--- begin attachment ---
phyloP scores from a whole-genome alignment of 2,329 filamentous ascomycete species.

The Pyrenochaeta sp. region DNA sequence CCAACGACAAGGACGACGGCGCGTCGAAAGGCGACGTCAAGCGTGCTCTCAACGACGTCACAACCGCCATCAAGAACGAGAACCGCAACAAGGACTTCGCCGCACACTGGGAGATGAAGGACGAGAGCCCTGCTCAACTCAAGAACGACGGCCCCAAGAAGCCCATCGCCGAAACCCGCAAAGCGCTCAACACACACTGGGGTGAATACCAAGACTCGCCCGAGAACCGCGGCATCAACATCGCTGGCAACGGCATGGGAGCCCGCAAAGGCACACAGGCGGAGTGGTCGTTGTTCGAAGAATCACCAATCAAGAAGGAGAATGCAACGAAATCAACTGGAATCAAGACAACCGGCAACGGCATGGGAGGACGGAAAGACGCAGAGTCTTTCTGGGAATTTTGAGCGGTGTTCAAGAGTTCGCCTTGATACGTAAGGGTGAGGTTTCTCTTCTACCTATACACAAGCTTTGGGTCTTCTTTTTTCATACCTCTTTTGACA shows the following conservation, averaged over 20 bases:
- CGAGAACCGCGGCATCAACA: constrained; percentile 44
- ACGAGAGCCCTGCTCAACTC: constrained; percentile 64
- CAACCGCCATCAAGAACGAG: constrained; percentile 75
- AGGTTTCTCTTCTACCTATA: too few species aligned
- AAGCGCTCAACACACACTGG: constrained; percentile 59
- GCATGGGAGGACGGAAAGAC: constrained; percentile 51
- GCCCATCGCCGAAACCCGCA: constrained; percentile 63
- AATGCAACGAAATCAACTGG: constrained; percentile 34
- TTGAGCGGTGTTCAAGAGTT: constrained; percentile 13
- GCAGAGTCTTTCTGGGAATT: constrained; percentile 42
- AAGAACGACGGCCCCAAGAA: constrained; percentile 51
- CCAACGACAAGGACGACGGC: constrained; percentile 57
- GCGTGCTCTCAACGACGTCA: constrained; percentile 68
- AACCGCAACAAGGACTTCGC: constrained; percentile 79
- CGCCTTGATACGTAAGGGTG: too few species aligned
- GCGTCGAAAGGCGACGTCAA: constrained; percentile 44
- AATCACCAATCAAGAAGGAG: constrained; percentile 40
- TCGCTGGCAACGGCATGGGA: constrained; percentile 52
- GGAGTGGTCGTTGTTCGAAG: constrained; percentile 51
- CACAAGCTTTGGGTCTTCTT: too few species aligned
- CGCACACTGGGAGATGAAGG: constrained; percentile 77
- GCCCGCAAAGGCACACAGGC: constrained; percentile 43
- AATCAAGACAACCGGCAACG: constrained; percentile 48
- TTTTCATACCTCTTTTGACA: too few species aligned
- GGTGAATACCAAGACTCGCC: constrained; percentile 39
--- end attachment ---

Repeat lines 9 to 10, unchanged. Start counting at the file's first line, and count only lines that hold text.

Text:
- GCCCATCGCCGAAACCCGCA: constrained; percentile 63
- AATGCAACGAAATCAACTGG: constrained; percentile 34